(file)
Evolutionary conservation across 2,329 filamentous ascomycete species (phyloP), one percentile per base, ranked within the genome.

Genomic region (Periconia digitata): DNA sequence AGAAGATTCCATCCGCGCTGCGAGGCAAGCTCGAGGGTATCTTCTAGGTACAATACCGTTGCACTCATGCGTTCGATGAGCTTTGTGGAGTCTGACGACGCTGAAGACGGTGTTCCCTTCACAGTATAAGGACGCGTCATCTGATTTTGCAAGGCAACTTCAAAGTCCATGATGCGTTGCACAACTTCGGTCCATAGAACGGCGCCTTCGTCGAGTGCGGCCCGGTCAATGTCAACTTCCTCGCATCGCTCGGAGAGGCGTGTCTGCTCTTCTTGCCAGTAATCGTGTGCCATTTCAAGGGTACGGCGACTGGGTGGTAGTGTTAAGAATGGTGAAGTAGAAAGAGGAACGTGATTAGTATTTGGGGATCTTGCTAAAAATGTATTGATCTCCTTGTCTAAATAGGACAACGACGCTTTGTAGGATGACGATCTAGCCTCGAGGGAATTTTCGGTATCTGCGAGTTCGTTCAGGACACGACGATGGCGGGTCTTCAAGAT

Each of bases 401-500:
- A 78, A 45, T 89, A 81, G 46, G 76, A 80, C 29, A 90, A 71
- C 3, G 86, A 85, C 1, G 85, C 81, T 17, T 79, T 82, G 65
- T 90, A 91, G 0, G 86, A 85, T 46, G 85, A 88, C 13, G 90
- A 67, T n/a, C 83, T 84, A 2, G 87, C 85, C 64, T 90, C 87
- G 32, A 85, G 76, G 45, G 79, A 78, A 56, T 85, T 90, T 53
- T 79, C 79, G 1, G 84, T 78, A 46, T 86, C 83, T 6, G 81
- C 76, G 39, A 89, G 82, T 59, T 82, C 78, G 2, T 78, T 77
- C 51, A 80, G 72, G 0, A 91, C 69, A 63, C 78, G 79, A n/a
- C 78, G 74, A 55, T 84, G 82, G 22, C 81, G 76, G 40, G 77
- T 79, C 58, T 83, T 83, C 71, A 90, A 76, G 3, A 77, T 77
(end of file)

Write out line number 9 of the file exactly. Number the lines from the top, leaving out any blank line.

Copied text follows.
- T 79, C 79, G 1, G 84, T 78, A 46, T 86, C 83, T 6, G 81